Last week I received an email from a woman requesting that I discontinue sending corrections to false and misleading emails that she, a couple of dozen others and I routinely receive from a mutual acquaintance. The last straw for her was my response to a missive about how residents in Michigan’s Upper Peninsula, hit by a devastating blizzard, banded together to take care of each other, unlike inhabitants of New Orleans who whined, complained and demanded government assistance following Hurricane Katrina.
Among other emails I recently redressed were accounts of Nancy Pelosi’s private jet, Michelle Obama’s excessive and expensive personal staff, the Bank of America dropping FDIC insurance, President Obama not being a citizen of the United States, and a petition to deny religious broadcasters access to radio and television airwaves.
As much as I dislike reading these forwarded, mostly untruthful emails, I am compelled to respond and expose the falsehoods, risking opprobrium from the originators and other recipients who believe these stories, often claiming they are purposely ignored by mainstream media. My email correspondents are correct in this assertion, because mainstream media, mostly consisting of trained and seasoned journalists, do not usually report rumors as facts or embellish half-truths to further an agenda.
Debunking sites derided
Though the woman is the only one who has actively opted out of my emendations, I’ve received replies to several others that claim urban-legend debunking sites Snopes.com and TruthorFiction.com hold liberal biases. According to these respondents, the chief rumor squelchers — because they don’t uphold the canards many prefer to believe — are ensconced in the enemy’s camp.
Some emailers appear to represent a large number of citizens who believe what they believe because they choose to believe it, heedless of veracity. They hit “Forward” because their particular worldview is confirmed by the message.
I maintain this fairly recent phenomenon is attributable to our Internet-beset culture, and the concomitant decline of both newspaper readers and viewers of network news programs. Now we can instantly access news with the slant of our choosing without filters or accountability. If our source presents something with which we agree, supported by anecdotes, and the issue is persuasively articulated, it must be true. So, many of us keep the matter circulating by forwarding the email to everyone in our address book.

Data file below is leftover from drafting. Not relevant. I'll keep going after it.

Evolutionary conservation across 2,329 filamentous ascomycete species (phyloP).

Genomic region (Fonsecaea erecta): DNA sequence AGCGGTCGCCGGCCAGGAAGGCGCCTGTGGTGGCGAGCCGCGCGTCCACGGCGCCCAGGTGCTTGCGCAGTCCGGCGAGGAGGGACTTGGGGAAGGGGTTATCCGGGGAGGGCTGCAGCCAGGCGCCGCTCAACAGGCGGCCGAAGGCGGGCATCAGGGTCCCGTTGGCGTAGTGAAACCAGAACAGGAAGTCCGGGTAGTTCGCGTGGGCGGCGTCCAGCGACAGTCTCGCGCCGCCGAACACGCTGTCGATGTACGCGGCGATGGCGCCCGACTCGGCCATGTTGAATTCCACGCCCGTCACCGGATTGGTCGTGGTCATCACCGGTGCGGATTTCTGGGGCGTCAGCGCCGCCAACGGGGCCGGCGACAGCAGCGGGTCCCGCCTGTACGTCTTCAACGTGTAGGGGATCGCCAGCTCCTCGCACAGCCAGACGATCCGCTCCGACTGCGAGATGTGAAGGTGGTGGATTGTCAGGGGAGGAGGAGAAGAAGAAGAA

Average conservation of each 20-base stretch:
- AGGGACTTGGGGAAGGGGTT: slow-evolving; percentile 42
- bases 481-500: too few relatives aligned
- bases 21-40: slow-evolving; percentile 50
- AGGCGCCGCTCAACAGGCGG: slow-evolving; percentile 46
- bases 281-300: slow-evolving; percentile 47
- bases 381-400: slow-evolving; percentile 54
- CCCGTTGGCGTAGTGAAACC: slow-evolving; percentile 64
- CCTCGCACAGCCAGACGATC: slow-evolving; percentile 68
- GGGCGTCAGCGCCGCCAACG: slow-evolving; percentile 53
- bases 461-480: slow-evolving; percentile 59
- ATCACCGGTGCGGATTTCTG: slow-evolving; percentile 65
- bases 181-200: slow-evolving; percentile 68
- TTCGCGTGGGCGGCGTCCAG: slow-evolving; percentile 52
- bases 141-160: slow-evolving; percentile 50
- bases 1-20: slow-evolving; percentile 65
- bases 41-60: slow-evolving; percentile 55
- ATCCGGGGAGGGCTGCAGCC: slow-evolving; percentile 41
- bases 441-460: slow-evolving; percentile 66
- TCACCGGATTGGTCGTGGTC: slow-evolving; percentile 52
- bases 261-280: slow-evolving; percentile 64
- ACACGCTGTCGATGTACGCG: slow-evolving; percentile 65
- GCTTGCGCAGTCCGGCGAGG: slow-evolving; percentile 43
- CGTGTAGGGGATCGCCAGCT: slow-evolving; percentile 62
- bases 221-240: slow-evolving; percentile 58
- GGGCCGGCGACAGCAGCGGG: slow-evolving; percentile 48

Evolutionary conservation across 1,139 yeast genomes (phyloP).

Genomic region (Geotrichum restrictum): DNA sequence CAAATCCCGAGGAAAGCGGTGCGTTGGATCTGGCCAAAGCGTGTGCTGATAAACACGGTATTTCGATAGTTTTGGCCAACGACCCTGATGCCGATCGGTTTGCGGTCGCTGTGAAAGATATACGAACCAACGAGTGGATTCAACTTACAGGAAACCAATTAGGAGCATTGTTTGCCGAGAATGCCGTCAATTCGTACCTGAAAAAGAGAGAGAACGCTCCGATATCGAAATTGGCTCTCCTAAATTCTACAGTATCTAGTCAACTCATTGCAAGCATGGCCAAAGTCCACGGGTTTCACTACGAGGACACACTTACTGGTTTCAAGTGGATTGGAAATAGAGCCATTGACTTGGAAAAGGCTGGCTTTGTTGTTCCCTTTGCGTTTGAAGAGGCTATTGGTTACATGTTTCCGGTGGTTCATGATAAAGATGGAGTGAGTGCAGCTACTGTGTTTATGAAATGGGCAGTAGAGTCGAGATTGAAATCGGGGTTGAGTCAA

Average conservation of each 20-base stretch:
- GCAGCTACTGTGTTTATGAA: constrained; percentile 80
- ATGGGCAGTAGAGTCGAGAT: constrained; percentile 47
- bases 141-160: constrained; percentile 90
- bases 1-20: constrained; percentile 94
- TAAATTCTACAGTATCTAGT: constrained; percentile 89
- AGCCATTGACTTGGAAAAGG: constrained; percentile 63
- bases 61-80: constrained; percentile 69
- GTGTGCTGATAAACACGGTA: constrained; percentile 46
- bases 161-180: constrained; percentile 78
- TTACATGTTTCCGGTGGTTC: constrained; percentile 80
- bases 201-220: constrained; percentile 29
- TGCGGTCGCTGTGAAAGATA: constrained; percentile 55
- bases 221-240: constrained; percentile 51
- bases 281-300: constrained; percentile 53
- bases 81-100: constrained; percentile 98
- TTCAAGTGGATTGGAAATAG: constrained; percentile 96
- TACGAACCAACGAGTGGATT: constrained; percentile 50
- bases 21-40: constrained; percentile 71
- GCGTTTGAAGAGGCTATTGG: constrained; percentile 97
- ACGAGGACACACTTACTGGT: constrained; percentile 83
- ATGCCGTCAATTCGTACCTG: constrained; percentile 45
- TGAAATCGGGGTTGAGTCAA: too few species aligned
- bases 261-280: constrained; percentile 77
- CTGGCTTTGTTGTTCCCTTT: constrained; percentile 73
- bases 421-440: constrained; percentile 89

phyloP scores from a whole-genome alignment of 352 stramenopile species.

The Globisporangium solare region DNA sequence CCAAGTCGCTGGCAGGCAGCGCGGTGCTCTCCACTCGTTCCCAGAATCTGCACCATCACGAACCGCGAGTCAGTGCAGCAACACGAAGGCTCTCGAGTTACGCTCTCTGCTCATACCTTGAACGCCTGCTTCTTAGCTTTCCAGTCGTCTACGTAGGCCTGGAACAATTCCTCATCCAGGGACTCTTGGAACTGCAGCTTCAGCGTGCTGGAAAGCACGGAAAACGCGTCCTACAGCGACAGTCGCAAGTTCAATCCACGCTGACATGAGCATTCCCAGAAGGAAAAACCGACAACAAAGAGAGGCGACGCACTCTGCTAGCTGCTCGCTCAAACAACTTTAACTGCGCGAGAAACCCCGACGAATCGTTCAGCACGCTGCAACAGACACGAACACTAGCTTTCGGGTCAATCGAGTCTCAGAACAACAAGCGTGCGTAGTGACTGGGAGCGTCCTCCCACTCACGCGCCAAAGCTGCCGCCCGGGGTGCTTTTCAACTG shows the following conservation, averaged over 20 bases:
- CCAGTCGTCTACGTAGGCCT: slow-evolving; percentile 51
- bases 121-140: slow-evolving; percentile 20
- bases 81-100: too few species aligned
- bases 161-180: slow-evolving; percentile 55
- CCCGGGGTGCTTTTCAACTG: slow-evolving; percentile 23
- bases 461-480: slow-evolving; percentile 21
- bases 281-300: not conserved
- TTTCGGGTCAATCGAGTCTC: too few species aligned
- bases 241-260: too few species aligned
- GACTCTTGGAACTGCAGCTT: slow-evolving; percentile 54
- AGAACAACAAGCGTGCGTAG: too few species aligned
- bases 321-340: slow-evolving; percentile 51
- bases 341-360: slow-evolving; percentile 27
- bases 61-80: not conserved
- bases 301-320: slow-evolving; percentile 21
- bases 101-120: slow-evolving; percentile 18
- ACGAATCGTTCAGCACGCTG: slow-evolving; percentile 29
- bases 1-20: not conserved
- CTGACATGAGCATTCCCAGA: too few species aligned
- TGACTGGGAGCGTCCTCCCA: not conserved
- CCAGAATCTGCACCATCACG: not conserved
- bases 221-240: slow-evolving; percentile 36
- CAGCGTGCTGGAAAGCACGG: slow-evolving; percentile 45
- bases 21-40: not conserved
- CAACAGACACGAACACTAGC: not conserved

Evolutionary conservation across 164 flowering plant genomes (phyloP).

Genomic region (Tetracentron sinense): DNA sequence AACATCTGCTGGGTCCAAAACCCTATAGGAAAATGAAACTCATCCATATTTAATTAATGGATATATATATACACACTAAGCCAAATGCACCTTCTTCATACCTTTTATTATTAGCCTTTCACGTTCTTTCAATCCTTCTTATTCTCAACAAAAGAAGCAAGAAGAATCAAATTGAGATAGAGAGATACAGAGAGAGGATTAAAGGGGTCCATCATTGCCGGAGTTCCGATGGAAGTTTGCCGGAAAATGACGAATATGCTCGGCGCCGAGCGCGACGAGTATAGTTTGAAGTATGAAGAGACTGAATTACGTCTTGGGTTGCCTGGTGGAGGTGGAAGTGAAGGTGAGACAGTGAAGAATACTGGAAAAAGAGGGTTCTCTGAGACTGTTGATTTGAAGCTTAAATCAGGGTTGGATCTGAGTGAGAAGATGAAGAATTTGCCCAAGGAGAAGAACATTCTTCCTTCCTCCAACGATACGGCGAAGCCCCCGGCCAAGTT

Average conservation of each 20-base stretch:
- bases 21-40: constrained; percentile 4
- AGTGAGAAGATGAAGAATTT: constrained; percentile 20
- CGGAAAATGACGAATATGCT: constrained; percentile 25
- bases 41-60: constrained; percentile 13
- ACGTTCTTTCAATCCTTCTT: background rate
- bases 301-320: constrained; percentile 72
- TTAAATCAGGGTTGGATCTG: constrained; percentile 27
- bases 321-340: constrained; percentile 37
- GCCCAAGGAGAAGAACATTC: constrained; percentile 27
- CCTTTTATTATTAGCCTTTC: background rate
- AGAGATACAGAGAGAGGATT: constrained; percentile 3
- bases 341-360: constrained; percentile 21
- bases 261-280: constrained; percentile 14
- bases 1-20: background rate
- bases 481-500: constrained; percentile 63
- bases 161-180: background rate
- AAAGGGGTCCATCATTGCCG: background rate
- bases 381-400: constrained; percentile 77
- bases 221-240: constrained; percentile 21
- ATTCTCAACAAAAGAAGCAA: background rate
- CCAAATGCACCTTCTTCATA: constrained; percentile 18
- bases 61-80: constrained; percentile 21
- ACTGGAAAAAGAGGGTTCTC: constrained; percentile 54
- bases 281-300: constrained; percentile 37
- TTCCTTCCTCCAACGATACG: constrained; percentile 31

But doing so erodes confidence in our democracy because lies and half-truths are perpetuated. Among them is that many government officials deliberately deceive and insult average Americans. The insidiousness of such forwarded emails generates belief in what appears credible, and when the point is repeated often enough, it evolves into a perceived truth, with the actual truth seen as an impediment to what one “feels” to be correct.
Consequently, many of us who are bombarded with politically charged emails may come to rely on their content, to the exclusion of more reasoned argument or discourse.
The plethora of untruthful, sometimes malicious emails has added yet another layer between Americans and our ability or willingness to grapple with the complicated and thorny issues confronting us. These messages seldom shed light on issues, but nearly always generate intense heat.
Michael Fedo is the author of “The Lynchings in Duluth,” “The Man From Lake Wobegon” and other books.